2018 Ohio NADD Conference
2018 Ed Comer Award Winner: Dr. Angela Ray
Dr. Angela Everson Ray received her Masters and Doctoral degrees in psychology from The Ohio State University, specializing in mental health services for persons with Intellectual/Developmental Disabilities. As Director of Psychology for Franklin County Board of Developmental Disabilities, Dr. Ray and her team of 11 clinicians provide exemplary mental health services for individuals with intellectual & developmental disabilities throughout Franklin County. As part of the leadership team of the Central Ohio Trauma-Informed Care Collaborative, Dr. Ray has provided free trainings for over 600 people across a diverse range of disciplines, ranging from family members to medical professionals to school educators. She tirelessly seeks out novel ways to improve the quality of services for individuals who are dually diagnosed, blending her clinical expertise with Trauma-Informed practices and an eagerness to share knowledge across systems. In addition, she volunteered her time and efforts for the 2018 Trauma-Informed Care Summit Planning Committee, serves on the Statewide TIC Internal Team and attends various Behavior Support Meetings throughout the Central and Southeast regions to lend support and share her vast knowledge about serving those with complex needs. Through over 30 years of service, Dr. Ray’s selfless commitment to serving individuals with dual diagnosis and spreading the principles of Trauma-Informed care has had an enormously positive impact on the region and the entire state of Ohio.
2018 MI/ID Team Award Winner: Ross County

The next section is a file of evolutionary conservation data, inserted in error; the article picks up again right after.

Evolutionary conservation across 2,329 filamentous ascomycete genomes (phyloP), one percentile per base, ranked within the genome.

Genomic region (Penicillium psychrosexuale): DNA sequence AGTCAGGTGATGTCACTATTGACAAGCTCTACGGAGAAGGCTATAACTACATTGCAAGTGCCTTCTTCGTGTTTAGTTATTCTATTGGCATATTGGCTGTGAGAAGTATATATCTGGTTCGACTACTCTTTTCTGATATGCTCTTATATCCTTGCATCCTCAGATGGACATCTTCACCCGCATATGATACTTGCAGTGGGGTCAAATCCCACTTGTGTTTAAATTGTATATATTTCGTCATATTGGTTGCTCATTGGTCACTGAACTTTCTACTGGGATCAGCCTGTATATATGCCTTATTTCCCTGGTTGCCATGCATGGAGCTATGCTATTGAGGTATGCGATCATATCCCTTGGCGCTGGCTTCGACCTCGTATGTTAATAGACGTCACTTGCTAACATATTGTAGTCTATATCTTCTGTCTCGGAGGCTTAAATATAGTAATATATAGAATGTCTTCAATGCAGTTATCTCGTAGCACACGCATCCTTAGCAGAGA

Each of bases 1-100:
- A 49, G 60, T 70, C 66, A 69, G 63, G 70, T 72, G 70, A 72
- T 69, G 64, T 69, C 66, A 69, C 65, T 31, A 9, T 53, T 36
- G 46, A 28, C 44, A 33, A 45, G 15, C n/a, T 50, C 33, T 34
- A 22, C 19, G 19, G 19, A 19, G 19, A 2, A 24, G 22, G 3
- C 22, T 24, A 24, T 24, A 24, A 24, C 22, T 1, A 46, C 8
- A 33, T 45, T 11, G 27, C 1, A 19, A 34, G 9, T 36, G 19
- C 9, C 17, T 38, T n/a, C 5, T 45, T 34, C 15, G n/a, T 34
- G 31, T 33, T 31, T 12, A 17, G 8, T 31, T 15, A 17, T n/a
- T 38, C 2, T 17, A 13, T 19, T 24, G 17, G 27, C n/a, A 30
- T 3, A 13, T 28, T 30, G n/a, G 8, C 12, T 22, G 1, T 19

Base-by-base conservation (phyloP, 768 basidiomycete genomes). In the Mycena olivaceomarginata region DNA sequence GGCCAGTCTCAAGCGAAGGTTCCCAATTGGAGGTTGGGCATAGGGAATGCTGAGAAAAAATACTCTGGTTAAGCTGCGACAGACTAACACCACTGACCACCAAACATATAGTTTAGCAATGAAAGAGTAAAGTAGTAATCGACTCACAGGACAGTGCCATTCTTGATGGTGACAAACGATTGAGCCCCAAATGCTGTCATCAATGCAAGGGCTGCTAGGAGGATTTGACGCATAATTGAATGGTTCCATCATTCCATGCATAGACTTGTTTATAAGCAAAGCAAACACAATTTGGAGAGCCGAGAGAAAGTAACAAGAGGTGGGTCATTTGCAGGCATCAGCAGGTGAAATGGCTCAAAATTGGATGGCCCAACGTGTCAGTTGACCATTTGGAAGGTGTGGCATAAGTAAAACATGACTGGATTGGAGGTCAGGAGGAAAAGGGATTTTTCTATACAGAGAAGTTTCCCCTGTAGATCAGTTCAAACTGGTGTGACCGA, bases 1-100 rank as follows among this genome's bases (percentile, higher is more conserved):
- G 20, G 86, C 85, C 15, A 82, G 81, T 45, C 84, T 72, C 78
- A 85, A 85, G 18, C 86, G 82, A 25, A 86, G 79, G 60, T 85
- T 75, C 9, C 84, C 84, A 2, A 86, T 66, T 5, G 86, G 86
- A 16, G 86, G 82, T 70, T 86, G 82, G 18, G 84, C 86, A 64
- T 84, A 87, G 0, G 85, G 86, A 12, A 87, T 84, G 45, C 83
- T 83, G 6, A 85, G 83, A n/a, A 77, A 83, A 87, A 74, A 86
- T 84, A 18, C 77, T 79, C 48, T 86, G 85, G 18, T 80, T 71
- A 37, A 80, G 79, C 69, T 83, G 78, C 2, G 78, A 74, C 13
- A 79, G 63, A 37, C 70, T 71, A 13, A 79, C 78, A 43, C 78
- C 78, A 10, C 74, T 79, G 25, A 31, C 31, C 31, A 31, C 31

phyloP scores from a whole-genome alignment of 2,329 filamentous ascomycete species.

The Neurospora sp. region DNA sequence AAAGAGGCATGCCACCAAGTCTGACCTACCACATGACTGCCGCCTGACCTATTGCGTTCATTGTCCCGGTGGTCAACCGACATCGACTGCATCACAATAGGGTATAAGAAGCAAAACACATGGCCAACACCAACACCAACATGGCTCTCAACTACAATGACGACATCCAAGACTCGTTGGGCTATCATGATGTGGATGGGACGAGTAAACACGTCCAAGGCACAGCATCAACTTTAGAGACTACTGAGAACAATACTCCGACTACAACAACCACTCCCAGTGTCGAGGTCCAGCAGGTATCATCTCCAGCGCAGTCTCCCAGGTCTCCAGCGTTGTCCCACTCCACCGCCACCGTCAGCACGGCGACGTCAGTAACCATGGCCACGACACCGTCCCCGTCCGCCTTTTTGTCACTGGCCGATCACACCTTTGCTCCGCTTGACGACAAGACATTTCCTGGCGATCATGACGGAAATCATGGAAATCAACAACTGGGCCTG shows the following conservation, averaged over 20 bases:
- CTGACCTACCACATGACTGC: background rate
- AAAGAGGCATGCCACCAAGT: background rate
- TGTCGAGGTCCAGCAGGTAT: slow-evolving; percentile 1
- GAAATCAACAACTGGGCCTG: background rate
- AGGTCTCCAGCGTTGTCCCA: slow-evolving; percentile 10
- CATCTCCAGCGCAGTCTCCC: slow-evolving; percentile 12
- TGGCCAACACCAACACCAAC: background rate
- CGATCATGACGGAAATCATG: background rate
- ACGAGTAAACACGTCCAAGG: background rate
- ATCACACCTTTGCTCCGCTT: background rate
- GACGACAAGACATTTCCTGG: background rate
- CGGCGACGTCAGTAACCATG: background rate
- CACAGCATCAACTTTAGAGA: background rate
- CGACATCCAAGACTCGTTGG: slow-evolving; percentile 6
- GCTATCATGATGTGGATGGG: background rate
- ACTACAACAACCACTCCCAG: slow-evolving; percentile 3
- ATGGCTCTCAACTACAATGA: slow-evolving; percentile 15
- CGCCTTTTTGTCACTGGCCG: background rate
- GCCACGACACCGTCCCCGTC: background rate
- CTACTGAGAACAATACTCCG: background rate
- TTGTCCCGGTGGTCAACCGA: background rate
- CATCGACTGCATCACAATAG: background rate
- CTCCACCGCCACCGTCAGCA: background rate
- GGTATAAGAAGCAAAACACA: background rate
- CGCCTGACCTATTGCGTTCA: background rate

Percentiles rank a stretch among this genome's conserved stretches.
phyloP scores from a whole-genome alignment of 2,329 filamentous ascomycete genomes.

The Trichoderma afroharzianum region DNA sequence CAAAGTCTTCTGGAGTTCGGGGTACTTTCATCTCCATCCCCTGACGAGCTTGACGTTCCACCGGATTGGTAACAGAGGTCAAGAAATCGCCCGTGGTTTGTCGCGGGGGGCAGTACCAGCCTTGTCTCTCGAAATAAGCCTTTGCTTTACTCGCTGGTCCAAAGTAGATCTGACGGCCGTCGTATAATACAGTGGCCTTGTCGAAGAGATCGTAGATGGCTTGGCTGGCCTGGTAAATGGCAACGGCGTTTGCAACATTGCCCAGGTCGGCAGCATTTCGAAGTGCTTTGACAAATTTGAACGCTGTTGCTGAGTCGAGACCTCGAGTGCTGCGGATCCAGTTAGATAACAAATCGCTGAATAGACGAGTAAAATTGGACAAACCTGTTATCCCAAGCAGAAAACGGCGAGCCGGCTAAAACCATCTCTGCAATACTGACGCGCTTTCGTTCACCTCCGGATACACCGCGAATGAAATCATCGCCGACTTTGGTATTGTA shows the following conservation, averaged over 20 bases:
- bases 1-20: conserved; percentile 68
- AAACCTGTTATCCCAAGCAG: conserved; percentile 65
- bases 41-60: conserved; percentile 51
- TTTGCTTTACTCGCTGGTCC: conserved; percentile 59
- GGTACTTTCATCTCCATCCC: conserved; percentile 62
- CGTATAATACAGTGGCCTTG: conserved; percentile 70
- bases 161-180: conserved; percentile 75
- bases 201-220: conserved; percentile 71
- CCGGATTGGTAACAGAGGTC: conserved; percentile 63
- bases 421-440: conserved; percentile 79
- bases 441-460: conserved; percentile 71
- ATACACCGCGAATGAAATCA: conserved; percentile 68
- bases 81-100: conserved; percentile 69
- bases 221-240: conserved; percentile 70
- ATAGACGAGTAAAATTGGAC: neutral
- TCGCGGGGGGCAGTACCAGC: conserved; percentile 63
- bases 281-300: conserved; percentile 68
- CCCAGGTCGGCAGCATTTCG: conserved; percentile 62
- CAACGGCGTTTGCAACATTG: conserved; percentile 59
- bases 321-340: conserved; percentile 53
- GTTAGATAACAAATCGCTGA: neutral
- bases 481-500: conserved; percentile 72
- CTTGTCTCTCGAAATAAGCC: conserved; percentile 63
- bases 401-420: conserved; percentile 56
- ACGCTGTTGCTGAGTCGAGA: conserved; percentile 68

Ross County’s MI/ID Team and the members of their partnership provide services through the collaborative efforts of local systems and agencies to provide quality support to individuals who are dually diagnosed. They have woven Trauma-Informed approaches into their practices and have worked diligently to educate and provide support through Trauma trainings with a grant through the BWC and by engaging other renowned educators. Ross County has amazing SSAs who go above and beyond for the individuals receiving services. They have utilized the resources from the CCOE and coupled it with other invested resources to improve the quality of lives of those they support by building the skill capacity of Teams to advance the Teams and individual quality of life. They have used all resources possible to help support individuals who are dually diagnosed. The leadership of the County Board of Developmental Disabilities and their local Mental Health partners have been open and welcoming to partnering in learning opportunities. These partnerships with the local community serve to build relationships and make an impact individually and on a larger scale. Ross County’s approach truly shows the meaning of breaking down barriers and building strength in all.